Judd W. Moul, MD, FACS: Great question. So we have a protocol and they’re selectively doing that but it’s for research purposes. And whether that will play out in the trenches with routine clinical care, I don’t know at this point. My suspicion is it will because we’re just starting to scratch the surface, and the technology is improving. Let’s say a urologist tuning into this program has a patient with newly diagnosed early M1 CRPC and he or she is trying to decide on an oral agent, is there a phenotype of a patient who should go directly to chemotherapy. Aside from the molecular standpoint, when should the urologist not do an oral agent and say from a practical standpoint, I need to get this guy to a medical oncologist because he needs chemotherapy immediately?
Jorge A. Garcia, MD, FACP: I think that the data with the splice variants gets really validated, and it’s indeed the reason why someone should not move forward to an oral therapy. It doesn’t really mean then that patient should go straight forward to chemotherapy either. Because if you have someone who has no symptoms, who feels great, who’s interested in quality of life but who harbors that splice variant, it doesn’t really tell me that that patient needs chemotherapy immediately.
Because timing in that context also hasn’t been tested. We don’t know if starting someone on chemotherapy when you have one bone lesion is better than when you have two bone lesions. Granted that we now understand that maybe earlier for selected patients is better. But I think the biggest question when I think of this type of testing is I think that if I have prostate cancer and I happen to harbor that mutation, then I certainly don’t want to be on that oral therapy, right? But it doesn’t tell me what is the next best treatment for that particular patient and that’s the biggest question.
So I think most of us, at least in the GU medical oncology space, continue to utilize clinical features, prognostic factors that have been tested over time to define who’s the right candidate for chemotherapy. And I don’t think a molecular test at this point is prime time for us.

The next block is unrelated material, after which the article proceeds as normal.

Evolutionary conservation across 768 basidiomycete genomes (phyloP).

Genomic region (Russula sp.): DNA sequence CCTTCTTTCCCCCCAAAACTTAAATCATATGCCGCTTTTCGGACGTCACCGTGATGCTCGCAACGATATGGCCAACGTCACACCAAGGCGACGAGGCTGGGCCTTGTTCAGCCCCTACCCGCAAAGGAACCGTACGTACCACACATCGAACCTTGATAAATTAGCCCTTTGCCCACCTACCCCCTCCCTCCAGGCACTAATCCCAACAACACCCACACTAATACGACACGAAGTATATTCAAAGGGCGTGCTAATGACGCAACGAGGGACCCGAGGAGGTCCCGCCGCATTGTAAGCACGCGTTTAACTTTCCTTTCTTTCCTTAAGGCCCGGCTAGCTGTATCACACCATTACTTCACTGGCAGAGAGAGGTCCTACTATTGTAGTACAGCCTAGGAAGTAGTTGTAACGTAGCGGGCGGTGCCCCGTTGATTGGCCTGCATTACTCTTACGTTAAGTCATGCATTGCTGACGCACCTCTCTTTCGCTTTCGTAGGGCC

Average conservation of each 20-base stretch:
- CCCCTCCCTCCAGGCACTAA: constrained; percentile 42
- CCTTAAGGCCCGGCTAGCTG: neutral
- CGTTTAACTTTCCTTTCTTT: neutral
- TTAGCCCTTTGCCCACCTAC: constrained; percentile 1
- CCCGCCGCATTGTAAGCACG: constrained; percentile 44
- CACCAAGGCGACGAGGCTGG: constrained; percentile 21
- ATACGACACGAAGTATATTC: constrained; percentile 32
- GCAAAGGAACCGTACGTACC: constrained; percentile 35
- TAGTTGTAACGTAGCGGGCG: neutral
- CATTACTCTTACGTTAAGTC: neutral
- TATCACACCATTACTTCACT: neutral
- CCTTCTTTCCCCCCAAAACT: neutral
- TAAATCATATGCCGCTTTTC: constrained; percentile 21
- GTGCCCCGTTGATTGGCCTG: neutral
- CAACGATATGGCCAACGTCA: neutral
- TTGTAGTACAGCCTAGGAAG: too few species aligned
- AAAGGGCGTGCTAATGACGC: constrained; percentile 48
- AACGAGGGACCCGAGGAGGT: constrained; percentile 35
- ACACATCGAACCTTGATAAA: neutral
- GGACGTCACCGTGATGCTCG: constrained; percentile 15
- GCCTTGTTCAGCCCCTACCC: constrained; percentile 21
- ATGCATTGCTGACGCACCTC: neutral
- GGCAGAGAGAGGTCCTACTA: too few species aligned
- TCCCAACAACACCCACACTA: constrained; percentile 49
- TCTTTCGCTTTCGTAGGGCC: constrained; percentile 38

The data from de Bono that were just published in the New England Journal of Medicine discussed DNA methylation changes and whether or not PARP inhibitors are the best therapies for patients who may develop epigenetic changes in their tumor over time. If you look at their data, only 30% of patients have those epigenetic changes, and if you have a patient, for instance, that has a BRCA2 deletion specifically who becomes castration resistant, would that be enough for you genomically to say, I’m going to put you on an agent that actually targets that? I don’t think we’re there yet, and one of the challenges with genomics is that we continue utilizing archived material to define what happens in the metastatic deposits.
And the challenge also comes that biopsying prostate cancer patients in the CRPC setting is very challenging because most of them will have only bone disease. Not a lot of patients have soft tissue disease, and whether or not you have three different genomic aberrations which one will be the one that you want to target therapeutically.
Charles J. Ryan, MD: We’re doing that on a large scale with part of our Stand Up to Cancer dream team program, done about 200 of these biopsies now. And it’s possible, and I think that they’re going to be meaningful, but the pathologists and interventional radiologists need to be ready for this.
I would also point out that there’s the genomics, which is obviously very important. There’s the somatic mutation issue versus germline mutation issue, which is going to need to be sorted out. And then, actually, histology of these metastatic tumors can tell a lot. You can’t go to a prostate cancer meeting now where there’s not a number of presentations on neuroendocrine and small cell phenotypes, and many people have their own definition and outcome analysis of an individual with small cell or neuroendocrine prostate cancer. And that’s something where we need to get uniform language and uniform outcome analysis on. And the conversations are happening. It’s just that we don’t have the answers yet.
Raoul S. Concepcion, MD, FACS: Correct. I think it’s fair to say, like you had alluded to earlier, is that where we are in prostate in terms of molecular testing, we are 10, 15 years behind what everybody else has been doing in breast, colon, and lung cancers.
Charles J. Ryan, MD: Hopefully not 10 or 15 any more but it’s still behind.
Raoul S. Concepcion, MD, FACS: Great discussion and lots of great points. Again, I think this is something that I believe all of urologists need to have some basic understanding that we have these mutations and theses variations. Putting people on these drugs, whether it is LHRH therapy, androgen axis modulators, or chemotherapy, changes the tumor environment. We induce these mutations and so this begs the questions later on about sequencing, combinatorial, layering of therapy, whatever verbiage you want to put on there.
Transcriptn Edited for Clarity